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Interlude

Interlude
Churchill… And Making a Difference


Thoughts on Authentic Leadership
By John P. Schreitmueller


I received a copy of Boris Johnson’s The Churchill Factor as a Christmas gift and, as an avid Sir Winston Churchill fan, promptly devoured it. There are countless volumes on Churchill, in addition to many books the late Prime Minister penned himself. This one stands out, among many I have read on Churchill, as one of the best. Hold that thought.

On the threshold of another new year, I urge CEOs and organizational leaders with whom I work to treat the first weeks of Janaury as an interlude instead of the ridiculous return-to-the-war frenzy so many create after being out of the office. Forget about the meaningless lists so frequently made, and so frequently discarded as the pressure and stress of the annual business cycle takes off. Forget about taking action just for the sake of action. And, forget about all those phony schemes and manipulations you will overtly or covertly employ to achieve “results.” In reflection, how much of what you do every year represents the real you?

Consider a question. Its answer defines a root source of what authentic leaders are all about. The question is, what will you do that is different in 2015? Then, consider how you intend to make a meaningful difference in the lives of others as the next 12 months unfold… and beyond.

Important thoughts Johnson places before us in his book are ways in which Churchill made crucial differences as Great Britain stood alone before the menace of Nazi invasion in 1940. Comparing Churchill’s adversary, Adolf Hitler, whose speaking skills were dark but effective, with the manner in which Churchill spoke, Johnson states, “It has been said that the difference between Hitler’s speeches and Churchill’s speeches was that Hitler made you think he could do anything; Churchill made you think you could do anything (Johnson, 2014).”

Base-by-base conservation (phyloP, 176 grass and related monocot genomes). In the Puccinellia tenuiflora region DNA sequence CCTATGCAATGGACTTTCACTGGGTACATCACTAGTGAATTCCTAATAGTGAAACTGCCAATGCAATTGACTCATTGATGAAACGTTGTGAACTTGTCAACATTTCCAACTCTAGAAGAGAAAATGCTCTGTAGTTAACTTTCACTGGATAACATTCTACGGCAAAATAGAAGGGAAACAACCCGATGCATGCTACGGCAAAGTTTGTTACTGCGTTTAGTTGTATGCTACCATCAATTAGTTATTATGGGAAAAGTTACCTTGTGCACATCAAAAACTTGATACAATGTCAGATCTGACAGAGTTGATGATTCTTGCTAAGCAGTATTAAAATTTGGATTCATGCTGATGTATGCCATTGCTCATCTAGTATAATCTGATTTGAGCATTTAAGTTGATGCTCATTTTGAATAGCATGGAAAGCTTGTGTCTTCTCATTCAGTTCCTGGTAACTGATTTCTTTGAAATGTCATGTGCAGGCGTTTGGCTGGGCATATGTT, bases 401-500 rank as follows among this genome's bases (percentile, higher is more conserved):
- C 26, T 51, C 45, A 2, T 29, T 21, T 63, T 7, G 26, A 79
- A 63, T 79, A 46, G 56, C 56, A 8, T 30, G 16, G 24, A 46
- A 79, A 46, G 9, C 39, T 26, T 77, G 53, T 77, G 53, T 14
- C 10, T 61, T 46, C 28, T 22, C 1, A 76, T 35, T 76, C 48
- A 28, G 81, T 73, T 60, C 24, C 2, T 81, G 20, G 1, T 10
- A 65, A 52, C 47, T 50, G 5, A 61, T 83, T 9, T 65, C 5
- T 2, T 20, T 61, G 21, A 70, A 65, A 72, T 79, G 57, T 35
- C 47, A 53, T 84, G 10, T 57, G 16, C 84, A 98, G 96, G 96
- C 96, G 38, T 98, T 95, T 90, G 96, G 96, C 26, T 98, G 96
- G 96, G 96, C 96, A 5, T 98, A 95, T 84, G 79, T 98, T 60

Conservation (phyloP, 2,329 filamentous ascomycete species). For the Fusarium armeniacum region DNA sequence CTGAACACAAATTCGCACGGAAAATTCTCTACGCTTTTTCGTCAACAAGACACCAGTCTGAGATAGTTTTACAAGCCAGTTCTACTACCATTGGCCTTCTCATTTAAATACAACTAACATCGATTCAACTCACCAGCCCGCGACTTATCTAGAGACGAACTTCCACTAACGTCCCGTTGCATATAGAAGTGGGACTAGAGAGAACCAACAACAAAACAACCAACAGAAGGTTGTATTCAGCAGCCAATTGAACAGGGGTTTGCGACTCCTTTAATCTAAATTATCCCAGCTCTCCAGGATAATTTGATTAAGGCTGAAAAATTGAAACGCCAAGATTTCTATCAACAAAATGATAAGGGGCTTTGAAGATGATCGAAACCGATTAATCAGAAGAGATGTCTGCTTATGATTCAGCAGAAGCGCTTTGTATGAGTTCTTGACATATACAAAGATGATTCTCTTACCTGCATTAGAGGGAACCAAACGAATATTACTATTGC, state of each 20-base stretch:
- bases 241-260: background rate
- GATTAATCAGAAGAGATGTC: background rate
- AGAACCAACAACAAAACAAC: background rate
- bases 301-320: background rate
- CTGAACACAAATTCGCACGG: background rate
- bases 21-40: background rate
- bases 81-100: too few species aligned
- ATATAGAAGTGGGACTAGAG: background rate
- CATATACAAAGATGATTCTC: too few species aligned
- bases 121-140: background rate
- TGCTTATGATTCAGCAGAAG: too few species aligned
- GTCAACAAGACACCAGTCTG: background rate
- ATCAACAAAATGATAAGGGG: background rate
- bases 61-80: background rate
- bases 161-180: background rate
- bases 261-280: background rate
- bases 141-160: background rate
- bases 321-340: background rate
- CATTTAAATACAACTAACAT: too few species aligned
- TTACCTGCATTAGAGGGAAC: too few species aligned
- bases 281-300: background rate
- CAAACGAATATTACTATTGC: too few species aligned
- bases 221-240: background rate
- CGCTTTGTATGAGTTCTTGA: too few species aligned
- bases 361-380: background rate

Churchill was most probably the sole player the British had on their bench at that pivotal juncture to supply the leadership goods necessary for a victory that, in May 1940, appeared dimly possible… if at all. His unique qualifications were derived more from how he combined history, humor, the ability to confront his own shortcomings, and his authentic belief in the freedoms his nation held dear than they were from privilege, title or fame.

Now, look at yourself as a leader. It does not matter a hoot whether you are in charge of a $5B organization or a small business struggling to make its first $100K in revenue. What matters is what you bring to the table… authentically. Do you, through your words and actions, cause people to believe you are capable of great things? Or do you, through your words and actions, cause people to believe they are capable of great things? While perceptions of others regarding your abilities are important, what people are willing to do in following your lead to accomplish big things is even more important. Even if the entire employee population of your organization currently consists of only you, there are prospective clients, suppliers, and networks out there looking to you for example.

Think about Winston Churchill in May 1940. He made all the difference. How will you make all the difference?


References

Johnson, B. (2014). The Churchill factor. New York, NY: Riverhead Books.


John P. Schreitmueller, PCC, ECP-BC, is CEO of Resolute Consulting Group LLC. Based in Atlanta, his practice specializes in executive, leadership and career coaching and counseling.

Copyright 2015 by Resolute Consulting Group LLC

 
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